i guess now i live in nebraska?
I thought of calling this piece “In Memoriam,” because “in memoriam” has always suggested a place to me—Memoriam, Oklahoma, say, or Memoriam, Tennessee—and because, to my tinker’s brain, “in memoriam,” sounds like “in memory am.” Which I am, now more than ever. Lost, basically, wandering that ancestral home, all polished wood and anecdote, wishing that I could unload it somehow, knowing I never will. Like it or not, I have an investment in Memoriam now. My father’s casket between the potted palms is the cornerstone. Welcome home, kid.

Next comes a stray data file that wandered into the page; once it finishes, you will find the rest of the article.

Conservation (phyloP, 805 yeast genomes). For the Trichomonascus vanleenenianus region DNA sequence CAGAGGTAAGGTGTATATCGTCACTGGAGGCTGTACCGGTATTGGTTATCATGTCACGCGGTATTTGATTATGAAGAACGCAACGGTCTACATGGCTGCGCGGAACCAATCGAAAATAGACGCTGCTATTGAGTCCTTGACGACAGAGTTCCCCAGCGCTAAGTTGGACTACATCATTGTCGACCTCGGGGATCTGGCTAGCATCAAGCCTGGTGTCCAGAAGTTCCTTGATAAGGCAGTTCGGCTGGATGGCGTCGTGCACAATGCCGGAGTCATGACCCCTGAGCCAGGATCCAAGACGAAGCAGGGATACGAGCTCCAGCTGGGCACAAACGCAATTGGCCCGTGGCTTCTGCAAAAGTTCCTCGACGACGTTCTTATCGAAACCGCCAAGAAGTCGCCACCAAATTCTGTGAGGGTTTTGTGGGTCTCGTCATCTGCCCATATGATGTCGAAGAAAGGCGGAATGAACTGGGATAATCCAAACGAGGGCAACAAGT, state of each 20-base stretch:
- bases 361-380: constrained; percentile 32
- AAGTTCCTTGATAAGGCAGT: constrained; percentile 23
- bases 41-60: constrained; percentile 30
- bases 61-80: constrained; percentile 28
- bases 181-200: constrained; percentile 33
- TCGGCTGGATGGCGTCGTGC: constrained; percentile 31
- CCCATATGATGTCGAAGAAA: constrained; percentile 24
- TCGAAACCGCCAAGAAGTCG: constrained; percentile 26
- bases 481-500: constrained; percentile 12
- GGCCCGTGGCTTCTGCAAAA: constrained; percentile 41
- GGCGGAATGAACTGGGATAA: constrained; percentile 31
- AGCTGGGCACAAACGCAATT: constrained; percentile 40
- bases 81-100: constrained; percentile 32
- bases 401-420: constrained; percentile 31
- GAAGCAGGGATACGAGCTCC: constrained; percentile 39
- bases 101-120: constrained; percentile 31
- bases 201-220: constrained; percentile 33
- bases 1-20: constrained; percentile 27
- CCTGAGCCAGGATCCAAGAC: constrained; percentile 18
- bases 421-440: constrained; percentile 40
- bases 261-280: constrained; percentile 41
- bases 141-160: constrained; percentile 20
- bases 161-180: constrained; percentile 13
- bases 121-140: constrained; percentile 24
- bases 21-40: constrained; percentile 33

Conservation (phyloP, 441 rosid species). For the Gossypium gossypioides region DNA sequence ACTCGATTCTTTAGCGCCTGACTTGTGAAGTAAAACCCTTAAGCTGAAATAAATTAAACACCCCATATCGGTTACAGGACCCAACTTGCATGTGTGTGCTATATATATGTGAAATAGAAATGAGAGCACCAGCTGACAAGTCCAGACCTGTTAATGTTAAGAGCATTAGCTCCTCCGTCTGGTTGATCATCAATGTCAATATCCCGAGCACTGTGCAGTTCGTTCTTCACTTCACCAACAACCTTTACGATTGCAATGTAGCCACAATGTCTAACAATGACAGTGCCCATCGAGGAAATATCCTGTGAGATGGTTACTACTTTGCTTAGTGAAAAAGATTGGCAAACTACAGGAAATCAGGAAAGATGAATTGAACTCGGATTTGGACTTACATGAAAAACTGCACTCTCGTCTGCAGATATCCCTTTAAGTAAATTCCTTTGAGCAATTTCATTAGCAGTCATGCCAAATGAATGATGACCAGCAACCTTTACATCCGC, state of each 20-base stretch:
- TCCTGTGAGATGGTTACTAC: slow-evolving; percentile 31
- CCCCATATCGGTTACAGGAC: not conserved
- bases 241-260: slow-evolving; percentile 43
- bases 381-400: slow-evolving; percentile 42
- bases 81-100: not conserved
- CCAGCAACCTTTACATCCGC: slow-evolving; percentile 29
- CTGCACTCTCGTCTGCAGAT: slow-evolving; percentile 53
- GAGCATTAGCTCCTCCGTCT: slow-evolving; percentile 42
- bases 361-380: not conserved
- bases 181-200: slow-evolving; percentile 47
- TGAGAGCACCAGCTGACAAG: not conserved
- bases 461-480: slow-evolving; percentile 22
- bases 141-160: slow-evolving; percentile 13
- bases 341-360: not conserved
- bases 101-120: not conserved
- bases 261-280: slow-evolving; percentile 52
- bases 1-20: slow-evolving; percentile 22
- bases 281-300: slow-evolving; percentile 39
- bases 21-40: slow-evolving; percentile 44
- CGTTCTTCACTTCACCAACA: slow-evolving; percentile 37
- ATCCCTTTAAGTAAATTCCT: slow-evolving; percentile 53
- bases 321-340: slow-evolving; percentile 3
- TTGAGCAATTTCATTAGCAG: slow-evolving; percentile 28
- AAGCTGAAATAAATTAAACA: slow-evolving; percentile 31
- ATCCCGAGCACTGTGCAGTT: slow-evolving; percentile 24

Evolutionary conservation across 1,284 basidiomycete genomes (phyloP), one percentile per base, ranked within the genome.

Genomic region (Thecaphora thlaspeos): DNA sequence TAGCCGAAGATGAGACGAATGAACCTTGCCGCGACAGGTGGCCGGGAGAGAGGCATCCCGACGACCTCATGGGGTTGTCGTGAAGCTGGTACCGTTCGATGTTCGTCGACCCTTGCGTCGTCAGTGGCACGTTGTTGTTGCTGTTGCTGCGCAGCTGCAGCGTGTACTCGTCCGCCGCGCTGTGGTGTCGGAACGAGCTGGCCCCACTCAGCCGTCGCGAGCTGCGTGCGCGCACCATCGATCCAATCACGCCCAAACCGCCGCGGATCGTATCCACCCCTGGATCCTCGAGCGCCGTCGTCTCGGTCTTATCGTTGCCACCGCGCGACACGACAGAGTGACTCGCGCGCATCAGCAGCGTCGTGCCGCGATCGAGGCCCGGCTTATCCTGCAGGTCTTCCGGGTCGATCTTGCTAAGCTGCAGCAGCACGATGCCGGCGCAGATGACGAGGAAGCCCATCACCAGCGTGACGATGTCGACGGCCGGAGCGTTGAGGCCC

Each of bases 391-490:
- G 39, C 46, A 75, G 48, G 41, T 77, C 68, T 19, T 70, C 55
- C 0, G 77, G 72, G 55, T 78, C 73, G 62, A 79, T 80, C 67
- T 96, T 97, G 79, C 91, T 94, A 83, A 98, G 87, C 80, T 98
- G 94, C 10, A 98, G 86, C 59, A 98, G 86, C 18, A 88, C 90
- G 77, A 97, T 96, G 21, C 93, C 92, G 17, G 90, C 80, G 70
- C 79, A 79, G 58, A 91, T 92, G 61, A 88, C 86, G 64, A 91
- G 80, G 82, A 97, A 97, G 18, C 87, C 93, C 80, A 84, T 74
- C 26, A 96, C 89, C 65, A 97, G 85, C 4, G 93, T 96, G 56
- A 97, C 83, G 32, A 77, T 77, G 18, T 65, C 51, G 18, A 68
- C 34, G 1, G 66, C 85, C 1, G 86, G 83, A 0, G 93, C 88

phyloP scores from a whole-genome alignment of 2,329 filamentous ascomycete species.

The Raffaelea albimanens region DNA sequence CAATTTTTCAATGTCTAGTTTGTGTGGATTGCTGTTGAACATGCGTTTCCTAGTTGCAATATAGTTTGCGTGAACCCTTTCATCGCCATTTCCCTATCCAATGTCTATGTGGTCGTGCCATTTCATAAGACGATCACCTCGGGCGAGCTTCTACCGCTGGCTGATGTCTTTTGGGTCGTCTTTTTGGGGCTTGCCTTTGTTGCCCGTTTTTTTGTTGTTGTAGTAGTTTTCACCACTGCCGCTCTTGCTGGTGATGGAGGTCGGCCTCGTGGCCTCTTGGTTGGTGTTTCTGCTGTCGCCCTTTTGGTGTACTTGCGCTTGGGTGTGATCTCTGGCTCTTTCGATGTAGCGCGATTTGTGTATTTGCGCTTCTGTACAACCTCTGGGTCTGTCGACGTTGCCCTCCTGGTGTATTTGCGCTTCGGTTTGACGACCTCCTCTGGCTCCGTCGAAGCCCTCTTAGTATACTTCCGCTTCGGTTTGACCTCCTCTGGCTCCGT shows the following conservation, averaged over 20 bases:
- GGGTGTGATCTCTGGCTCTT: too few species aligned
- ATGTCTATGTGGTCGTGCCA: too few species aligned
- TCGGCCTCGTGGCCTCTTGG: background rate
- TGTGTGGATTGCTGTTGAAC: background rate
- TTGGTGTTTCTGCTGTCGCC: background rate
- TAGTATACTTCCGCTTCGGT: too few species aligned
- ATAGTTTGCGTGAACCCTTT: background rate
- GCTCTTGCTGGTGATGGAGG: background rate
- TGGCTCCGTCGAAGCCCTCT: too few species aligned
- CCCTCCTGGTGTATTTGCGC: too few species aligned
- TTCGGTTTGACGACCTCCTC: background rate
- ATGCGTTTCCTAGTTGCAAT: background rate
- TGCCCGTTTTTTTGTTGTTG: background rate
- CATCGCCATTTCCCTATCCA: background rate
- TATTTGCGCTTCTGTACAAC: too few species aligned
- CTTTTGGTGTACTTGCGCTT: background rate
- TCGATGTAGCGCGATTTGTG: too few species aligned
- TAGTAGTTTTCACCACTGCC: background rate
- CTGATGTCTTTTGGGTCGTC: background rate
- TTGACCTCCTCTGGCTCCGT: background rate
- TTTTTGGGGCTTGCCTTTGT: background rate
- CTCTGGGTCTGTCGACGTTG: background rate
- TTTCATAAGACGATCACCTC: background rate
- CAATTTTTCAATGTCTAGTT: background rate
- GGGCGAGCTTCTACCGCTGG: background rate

It’s an odd, slightly ghostly predicament. Lacking brothers and sisters, aunts and uncles, with my mother’s memory having long ago lost any trace of me, I find myself the sole surviving owner of ten thousand names, stories, jokes, associations—that time the raccoon reached up through the knothole in the cabin floor when I was four; those Friday nights when the three of us would watch “The Man from U.N.C.L.E.”; that evening, a memorable night in 1966, when my dad, with his professorial air and his Czech accent and his horn-rims, put on my mother’s shoulder-length blond wig on a dare and went out to pick up the pizza—that mean nothing, except that they were the soil of our lives.